TALLAHASSEE, Fla. — The huge gust of wind headed for Clemson this week very
will could be Tiger fans breathing a collective sigh of relief.
All indications point to Tommy Bowden signing a new contract with Clemson
University sometime in the next few days, a deal which could put him among
the upper echelon of Division 1-A coaching contracts. If my sources are
correct, the numbers being bandied about are staggering.
Those sources say Clemson's administration has put a contract offer on the
table of — get this — up to eight years at approximately $1.5 million per
If the numbers are correct the new deal would nearly double the worth of
Bowden's current contract, valued at over $800,000 per year.
Such a deal would end any speculation that Bowden is a candidate, serious or
not, for the Alabama coaching job, which will become vacant at the end of
this season. Bowden's name has been mentioned as a leading possibility for
the position — along with Virginia Tech's Frank Beamer and Miami's Butch
Davis — since Mike DuBose came under fire for his second consecutive subpar
season at the helm of the Crimson Tide.
DuBose either resigned or was fired Wednesday, depending on whose story you
believe, a move which no doubt turned up the heat on the CU administration to
get Bowden signed to a new deal, post haste.
Clemson's desire to keep Bowden locked up, not to mention happy, is obvious.
His name and wide-open offense have brought instant respect and notoriety to
a program which was floundering in the last days of Tommy West's tenure just
two season's ago.
As a recruiter and motivator, Bowden has the ability to lure top-notch high
school talent to the Clemson program, even before the new state-of-the-art
training facilities are built.
But the whole situation also brings to light a few important questions.
If the deal comes down, as expected, what provisions will be included to keep
Bowden from holding Clemson hostage for more money every time his name is
mentioned for a potential job opening?
Will there be a clause prohibiting Bowden from accepting another job for a
specified length of time? Or would he be subjected to paying off the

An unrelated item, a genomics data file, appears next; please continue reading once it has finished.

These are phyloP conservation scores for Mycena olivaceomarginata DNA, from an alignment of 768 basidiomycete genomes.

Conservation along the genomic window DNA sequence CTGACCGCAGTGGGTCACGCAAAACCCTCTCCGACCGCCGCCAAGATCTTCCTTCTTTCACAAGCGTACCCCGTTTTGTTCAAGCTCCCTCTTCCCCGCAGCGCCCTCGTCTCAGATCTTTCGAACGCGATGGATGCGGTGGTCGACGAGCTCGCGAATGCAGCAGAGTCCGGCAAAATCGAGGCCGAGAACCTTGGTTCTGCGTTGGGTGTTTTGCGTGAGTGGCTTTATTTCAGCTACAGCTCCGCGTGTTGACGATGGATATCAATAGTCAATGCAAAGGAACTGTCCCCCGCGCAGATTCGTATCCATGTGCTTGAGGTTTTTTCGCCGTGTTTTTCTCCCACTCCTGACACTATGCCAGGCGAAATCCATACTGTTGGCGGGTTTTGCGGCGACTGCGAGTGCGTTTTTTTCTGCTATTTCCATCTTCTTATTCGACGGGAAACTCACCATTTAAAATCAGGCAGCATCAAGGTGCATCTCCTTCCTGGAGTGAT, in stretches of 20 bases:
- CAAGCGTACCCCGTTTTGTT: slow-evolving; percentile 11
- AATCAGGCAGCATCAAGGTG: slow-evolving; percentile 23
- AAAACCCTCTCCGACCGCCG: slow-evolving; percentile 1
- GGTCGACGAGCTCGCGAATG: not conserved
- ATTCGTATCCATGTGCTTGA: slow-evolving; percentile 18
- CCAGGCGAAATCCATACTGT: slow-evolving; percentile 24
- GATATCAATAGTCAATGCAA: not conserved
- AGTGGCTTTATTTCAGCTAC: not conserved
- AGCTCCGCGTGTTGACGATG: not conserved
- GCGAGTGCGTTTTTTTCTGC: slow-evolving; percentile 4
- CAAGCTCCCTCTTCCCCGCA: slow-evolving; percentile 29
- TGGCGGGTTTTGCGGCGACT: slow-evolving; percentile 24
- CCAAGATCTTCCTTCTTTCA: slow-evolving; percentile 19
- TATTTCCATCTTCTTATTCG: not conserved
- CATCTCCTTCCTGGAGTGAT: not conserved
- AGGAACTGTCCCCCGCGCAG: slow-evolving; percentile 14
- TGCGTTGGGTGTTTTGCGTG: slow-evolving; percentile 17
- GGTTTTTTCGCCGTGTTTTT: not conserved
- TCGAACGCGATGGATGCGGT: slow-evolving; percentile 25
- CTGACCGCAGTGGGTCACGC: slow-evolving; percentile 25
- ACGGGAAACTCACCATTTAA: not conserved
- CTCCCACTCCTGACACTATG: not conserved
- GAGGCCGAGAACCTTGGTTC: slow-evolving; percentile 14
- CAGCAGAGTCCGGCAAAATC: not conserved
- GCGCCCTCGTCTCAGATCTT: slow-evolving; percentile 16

remaining value of his contract were he to leave Clemson?
All legitimate questions, and all with wait-and-see answers.
You can't blame Bowden for using Alabama's interest in him to his advantage,
if indeed that is what happened. In the landscape of college football today,
a high-profile coach like Bowden can be worth the gross national product of a
third-world nation if he brings enough positive attention to the school
And goodness knows in nearly two full seasons Bowden has done just that,
re-energizing Clemson's fortunes while, at the same time, establishing the
Tigers as a staple on regional and national television. That alone brings in
enough money annually to more than make up for $1.5 million.
And it appears Bowden's timing couldn't be better. Sources Saturday night sai
d that Alabama was turning most of its attention to Davis, who has taken
Miami from probation to the brink of another shot at the national title in
just five seasons. If so, Clemson could have its man locked up long term, and
Bowden could be walking into a gold mine.
It appears all involved parties could come out a winner.
But short of a possible exception which would allow Bowden to follow his
father at Florida State if he so desired, Clemson can be forgiven for saying,
"Okay, Tommy, we'll pay you this time, but that's it. We expect you to honor
Otherwise, Tiger fans could be in for an orange and white soap opera every